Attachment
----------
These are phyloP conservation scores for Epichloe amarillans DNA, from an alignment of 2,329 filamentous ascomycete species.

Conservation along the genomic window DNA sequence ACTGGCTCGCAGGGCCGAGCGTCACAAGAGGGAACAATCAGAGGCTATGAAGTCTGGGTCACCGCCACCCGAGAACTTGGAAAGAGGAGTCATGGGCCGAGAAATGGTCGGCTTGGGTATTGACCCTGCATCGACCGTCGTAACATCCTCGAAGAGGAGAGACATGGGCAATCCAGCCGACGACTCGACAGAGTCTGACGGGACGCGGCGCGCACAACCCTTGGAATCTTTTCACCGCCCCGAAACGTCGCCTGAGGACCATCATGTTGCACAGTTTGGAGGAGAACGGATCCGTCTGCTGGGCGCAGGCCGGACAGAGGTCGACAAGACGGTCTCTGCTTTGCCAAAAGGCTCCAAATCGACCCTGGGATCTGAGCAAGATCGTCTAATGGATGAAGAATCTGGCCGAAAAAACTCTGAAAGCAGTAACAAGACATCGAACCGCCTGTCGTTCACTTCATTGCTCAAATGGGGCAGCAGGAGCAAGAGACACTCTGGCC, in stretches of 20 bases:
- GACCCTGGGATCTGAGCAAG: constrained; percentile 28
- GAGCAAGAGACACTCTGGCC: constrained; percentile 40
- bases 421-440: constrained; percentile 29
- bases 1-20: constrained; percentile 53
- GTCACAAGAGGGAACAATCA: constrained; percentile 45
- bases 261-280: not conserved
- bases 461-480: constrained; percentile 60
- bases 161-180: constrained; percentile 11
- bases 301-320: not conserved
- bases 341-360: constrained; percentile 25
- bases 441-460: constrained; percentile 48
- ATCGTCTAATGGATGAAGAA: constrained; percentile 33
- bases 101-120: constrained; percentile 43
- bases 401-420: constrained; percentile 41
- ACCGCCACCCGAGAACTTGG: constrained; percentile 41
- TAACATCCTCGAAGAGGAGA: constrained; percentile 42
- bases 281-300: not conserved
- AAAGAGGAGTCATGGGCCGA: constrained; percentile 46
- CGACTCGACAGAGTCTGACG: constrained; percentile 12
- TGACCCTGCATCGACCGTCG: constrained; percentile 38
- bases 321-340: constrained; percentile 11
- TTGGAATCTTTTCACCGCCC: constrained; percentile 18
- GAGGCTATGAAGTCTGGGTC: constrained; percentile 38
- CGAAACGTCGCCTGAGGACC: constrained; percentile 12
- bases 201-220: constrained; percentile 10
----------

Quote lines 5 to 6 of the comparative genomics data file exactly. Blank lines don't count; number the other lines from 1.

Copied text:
- bases 421-440: constrained; percentile 29
- bases 1-20: constrained; percentile 53